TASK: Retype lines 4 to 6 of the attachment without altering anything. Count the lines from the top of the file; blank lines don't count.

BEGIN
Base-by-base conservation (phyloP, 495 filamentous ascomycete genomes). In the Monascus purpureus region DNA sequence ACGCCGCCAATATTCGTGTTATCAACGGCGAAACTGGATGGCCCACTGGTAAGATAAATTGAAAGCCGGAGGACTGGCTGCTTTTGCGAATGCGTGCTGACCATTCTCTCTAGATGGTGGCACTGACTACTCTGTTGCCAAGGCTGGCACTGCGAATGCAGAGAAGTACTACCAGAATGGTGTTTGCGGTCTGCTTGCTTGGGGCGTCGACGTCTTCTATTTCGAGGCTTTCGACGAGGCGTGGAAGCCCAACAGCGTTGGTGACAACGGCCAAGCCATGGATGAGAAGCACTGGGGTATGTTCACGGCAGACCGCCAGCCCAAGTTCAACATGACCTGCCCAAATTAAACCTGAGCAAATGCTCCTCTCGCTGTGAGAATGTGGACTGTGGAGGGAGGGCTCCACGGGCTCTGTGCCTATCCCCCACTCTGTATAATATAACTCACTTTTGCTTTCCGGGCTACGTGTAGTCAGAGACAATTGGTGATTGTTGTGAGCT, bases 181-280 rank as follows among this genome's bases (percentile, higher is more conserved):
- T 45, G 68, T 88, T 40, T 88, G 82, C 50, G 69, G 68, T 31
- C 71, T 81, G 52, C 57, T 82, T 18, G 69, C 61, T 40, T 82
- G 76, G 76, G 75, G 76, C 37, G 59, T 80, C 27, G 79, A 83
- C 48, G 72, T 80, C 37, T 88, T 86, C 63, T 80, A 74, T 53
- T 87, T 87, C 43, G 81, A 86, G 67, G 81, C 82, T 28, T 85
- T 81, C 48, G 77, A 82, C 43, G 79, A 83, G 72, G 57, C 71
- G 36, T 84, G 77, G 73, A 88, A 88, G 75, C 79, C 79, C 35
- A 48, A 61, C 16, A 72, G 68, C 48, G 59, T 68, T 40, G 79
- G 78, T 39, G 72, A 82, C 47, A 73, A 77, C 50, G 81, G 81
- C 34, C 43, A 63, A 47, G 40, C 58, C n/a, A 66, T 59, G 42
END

- G 76, G 76, G 75, G 76, C 37, G 59, T 80, C 27, G 79, A 83
- C 48, G 72, T 80, C 37, T 88, T 86, C 63, T 80, A 74, T 53
- T 87, T 87, C 43, G 81, A 86, G 67, G 81, C 82, T 28, T 85